Suppliers tell SLTN it’s crucial that operators prepare outdoor spaces in time for new season
LARGE parts of Scotland are still covered in snow, but now is the ideal time for operators to refresh their outdoor areas, according to equipment suppliers contacted by SLTN last week.
Specialists in outdoor furnishings have insist that licensees who wait too long to spruce up their beer gardens could end up paying the price as customers head elsewhere.
Quoting the maxim that ‘first impressions count’, Martyn Nichols, sales manager at furniture supplier Woodberry of Leamington Spa, said outdoor areas should be prioritised by operators ahead of spring.
“If left too late, the season will be underway and there is often very little time to effect change, possibly leaving the area looking rather shabby,” Nichols said.
“If you upgrade early, people are bound to notice, and will plan a visit when it suits them. There is always an appeal about a refurbished business.”
Attracting customers who are smokers is one of the key advantages of having a fresh and comfortable outdoor area, which if done correctly can make a real difference to a pub’s bottom line, according to Smart Interiors. The company said it’s important smokers do not feel as if they are “being treated unfairly and pushed out into the cold”.
The company recommends using hanging baskets or planters with fragrant plants, such as honeysuckle and lavender, to help mask the smell of stale tobacco.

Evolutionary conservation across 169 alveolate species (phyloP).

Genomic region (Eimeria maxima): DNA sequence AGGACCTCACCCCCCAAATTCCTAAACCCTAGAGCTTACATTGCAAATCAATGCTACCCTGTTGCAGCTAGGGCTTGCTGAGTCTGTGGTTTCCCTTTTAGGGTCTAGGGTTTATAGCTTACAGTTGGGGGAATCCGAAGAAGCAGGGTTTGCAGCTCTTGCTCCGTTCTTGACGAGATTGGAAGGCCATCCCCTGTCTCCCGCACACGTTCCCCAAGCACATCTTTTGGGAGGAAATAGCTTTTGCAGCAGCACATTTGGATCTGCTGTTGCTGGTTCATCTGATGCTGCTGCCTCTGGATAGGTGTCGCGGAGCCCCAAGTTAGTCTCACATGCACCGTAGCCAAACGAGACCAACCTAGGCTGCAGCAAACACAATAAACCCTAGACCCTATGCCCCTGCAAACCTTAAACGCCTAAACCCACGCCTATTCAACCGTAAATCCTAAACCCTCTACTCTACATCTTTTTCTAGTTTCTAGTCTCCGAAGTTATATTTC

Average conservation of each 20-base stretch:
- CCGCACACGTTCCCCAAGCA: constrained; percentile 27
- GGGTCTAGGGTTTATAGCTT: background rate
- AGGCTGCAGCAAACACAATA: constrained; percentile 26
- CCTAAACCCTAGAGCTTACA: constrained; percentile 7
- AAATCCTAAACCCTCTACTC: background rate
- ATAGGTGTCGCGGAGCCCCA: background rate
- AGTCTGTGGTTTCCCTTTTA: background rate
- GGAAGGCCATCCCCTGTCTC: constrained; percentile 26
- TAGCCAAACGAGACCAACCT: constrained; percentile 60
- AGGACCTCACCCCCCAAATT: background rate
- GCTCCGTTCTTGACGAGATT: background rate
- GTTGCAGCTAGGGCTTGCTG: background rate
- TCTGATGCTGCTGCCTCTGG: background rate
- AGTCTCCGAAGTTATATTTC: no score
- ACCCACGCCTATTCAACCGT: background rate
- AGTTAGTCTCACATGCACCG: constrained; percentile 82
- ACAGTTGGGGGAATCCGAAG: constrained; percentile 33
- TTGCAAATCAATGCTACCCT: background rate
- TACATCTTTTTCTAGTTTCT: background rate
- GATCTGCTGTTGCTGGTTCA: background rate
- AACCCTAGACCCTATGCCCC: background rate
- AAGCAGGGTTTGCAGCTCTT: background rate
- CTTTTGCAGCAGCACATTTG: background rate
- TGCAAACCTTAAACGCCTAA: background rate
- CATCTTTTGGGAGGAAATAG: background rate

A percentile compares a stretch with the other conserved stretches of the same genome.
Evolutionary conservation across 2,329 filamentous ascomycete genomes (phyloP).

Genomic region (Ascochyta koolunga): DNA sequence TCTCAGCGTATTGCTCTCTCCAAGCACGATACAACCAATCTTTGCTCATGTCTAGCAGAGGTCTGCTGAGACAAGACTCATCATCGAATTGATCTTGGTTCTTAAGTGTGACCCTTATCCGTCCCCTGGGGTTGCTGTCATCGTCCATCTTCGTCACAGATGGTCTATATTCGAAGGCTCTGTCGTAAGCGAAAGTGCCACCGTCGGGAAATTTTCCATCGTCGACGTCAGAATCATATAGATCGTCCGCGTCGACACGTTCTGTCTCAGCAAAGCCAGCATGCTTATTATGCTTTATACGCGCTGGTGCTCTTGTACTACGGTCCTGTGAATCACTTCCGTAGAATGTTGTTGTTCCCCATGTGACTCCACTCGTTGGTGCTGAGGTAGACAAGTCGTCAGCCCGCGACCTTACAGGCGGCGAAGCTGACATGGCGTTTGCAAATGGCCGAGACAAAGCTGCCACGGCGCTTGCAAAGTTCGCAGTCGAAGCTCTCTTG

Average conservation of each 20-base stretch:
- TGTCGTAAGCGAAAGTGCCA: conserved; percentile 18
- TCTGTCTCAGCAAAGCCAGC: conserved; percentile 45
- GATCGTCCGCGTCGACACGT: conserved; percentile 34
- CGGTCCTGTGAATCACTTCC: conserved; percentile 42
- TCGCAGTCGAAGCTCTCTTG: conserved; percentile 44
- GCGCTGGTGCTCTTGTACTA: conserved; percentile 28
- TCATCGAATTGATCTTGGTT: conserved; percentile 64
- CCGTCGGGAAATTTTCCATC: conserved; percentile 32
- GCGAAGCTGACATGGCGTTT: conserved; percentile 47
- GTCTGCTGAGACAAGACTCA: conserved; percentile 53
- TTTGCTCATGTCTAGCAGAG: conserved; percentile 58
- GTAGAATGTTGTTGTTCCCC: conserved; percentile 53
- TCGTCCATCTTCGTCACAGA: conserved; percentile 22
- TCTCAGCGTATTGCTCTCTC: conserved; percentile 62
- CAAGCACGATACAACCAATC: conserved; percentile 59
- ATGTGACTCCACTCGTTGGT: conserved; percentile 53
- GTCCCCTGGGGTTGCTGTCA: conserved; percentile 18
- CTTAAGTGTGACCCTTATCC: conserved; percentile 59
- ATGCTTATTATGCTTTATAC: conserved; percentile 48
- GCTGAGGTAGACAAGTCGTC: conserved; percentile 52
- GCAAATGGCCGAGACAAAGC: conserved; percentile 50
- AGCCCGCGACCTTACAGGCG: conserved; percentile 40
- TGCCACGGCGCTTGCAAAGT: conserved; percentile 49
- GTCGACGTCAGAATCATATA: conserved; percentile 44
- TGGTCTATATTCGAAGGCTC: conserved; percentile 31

Flowers can also play a role in helping a pub stand out from its competitors.
Helen Woods of Glasgow-based Cuthbertson & Woods, a specialist in artificial flowers, said the addition of flowers to a pub’s exterior can make a “huge difference” to customers.
“If someone’s glancing down the high street they’re more likely to notice somewhere with bushes and hanging baskets outside than if you’ve got nothing,” said Woods. “It makes the place look a bit more upmarket.”
Woods also stressed the importance of maintaining any outdoor display, claiming that too few pubs prioritise exterior decor.
Providing customers with the option to eat outside is another way outlets can differentiate themselves, said Brenda Lavelle of Cinders Barbecues.
“It is a well-known fact that the al fresco sector accounts for an increasingly large chunk of food consumption in the UK, so it makes sense for pubs, clubs, hotels and restaurants to dip into this profitable area,” she said.
Image – Offering consumers the chance to dine outside can help drive business, said Cinders Barbecues.